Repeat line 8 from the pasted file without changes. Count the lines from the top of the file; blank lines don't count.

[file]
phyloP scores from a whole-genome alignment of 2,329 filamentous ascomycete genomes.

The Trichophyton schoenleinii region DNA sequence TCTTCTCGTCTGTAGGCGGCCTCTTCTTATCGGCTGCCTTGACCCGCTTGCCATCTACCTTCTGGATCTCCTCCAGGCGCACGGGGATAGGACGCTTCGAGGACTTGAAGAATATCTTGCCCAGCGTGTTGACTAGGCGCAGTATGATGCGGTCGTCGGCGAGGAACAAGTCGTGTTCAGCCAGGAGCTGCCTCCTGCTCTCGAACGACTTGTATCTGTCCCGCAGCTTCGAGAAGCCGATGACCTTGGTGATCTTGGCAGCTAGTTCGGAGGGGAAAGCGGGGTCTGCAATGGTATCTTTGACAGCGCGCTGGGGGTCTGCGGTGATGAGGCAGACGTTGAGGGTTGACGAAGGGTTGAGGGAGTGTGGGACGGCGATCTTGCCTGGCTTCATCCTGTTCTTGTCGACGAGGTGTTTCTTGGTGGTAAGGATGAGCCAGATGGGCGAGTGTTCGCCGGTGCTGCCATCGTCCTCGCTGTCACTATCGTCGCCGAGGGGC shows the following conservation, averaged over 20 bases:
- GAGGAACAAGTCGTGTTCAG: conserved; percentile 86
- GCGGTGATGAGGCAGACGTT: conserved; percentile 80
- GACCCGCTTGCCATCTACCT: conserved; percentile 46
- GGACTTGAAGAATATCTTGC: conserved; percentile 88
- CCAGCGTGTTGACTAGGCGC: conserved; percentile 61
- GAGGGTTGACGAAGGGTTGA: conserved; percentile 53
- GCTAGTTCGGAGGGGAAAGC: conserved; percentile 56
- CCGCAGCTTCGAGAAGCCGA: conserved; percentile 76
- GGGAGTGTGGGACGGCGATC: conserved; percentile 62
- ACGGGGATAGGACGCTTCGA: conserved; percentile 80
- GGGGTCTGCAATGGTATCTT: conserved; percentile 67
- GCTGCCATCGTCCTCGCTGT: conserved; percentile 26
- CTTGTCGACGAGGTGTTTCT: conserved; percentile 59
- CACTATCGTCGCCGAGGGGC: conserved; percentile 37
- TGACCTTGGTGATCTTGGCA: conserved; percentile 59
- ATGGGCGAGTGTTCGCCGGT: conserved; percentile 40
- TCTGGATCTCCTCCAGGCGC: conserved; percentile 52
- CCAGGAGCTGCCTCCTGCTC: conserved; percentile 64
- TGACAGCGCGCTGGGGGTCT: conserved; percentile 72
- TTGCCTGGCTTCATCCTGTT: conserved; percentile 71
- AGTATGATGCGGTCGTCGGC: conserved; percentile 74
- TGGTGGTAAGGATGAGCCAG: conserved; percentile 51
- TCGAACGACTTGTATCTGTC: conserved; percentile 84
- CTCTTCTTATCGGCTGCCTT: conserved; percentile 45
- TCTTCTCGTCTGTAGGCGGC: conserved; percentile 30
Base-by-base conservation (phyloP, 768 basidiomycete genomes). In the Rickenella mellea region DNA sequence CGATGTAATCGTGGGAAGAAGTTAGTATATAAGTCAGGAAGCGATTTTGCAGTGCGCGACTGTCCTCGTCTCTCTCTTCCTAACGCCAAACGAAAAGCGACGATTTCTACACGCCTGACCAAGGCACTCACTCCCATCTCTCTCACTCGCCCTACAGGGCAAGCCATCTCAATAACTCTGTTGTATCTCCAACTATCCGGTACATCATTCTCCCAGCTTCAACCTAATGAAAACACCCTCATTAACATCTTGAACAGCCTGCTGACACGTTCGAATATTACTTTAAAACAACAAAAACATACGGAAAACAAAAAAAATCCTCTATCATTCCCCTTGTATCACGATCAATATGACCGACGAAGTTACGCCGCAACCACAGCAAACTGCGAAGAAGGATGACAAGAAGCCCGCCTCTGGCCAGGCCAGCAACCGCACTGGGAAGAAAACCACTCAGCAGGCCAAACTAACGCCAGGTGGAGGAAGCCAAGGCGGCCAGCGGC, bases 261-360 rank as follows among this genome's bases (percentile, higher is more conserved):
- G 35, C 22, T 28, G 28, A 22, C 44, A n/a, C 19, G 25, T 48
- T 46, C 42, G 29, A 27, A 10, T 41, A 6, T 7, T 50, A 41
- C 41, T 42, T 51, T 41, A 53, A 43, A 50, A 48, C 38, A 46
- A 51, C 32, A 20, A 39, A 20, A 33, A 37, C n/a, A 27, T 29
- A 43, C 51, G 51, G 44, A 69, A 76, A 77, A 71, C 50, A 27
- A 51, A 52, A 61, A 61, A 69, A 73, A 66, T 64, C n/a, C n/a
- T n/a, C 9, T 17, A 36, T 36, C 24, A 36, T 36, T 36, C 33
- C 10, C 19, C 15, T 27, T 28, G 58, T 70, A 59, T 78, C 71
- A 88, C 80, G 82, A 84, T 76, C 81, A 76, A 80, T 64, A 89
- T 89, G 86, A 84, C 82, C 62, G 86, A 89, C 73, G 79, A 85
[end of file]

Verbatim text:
- GAGGGTTGACGAAGGGTTGA: conserved; percentile 53